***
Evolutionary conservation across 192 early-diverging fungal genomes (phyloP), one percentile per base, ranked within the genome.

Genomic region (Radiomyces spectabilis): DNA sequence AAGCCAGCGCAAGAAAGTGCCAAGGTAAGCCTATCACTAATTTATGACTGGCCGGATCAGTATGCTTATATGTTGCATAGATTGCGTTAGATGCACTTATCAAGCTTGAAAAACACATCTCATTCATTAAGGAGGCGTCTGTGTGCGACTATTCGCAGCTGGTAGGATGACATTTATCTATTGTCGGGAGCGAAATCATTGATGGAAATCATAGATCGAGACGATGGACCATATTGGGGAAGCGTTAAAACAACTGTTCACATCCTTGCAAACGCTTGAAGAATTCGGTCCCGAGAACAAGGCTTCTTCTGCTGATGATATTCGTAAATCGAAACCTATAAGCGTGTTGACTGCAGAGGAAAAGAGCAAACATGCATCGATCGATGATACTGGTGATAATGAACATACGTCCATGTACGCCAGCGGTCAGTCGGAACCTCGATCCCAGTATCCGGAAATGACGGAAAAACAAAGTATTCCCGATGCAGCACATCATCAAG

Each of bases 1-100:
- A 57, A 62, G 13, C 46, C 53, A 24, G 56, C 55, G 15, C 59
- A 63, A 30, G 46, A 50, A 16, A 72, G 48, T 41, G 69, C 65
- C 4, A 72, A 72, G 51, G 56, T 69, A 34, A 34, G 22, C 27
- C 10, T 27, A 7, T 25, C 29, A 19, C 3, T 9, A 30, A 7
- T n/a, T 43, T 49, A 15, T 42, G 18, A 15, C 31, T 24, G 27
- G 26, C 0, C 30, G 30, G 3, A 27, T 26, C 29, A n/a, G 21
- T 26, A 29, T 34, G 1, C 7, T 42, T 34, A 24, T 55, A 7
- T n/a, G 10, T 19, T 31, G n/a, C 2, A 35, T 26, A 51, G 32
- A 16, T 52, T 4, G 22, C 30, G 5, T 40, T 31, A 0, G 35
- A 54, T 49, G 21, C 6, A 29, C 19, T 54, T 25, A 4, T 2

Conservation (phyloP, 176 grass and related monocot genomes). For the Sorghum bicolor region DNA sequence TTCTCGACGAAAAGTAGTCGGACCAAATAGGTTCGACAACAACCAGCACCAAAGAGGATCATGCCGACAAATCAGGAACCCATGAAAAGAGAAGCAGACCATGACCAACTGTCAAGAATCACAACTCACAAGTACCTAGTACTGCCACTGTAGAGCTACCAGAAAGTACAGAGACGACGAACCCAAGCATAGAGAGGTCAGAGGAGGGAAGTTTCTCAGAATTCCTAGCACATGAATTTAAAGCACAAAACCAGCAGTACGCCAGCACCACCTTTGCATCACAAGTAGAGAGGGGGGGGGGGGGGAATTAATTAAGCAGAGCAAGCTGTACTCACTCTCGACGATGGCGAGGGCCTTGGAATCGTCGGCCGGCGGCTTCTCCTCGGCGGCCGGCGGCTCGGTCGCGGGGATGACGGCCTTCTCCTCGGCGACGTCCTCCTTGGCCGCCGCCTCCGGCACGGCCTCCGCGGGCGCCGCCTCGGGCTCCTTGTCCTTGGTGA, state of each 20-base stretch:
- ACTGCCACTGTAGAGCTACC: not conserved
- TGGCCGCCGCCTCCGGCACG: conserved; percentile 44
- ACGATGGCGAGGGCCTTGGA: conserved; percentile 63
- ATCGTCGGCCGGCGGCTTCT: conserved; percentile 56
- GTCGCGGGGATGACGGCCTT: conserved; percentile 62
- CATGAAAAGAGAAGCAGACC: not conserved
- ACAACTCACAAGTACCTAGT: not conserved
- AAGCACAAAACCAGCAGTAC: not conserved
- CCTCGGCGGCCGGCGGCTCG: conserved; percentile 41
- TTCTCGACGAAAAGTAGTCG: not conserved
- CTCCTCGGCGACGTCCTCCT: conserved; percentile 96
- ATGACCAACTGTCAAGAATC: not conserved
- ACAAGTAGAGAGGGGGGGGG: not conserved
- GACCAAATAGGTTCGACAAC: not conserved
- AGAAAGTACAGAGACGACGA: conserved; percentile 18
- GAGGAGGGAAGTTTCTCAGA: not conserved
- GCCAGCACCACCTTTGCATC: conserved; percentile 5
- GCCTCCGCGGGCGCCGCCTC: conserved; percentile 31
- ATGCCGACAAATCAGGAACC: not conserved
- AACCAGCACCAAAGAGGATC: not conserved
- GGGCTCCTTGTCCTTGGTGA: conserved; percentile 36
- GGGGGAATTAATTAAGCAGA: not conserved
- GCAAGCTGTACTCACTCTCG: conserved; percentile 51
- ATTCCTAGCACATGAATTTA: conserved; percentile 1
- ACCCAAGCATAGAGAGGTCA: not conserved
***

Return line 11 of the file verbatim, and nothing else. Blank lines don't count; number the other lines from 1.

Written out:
- T n/a, G 10, T 19, T 31, G n/a, C 2, A 35, T 26, A 51, G 32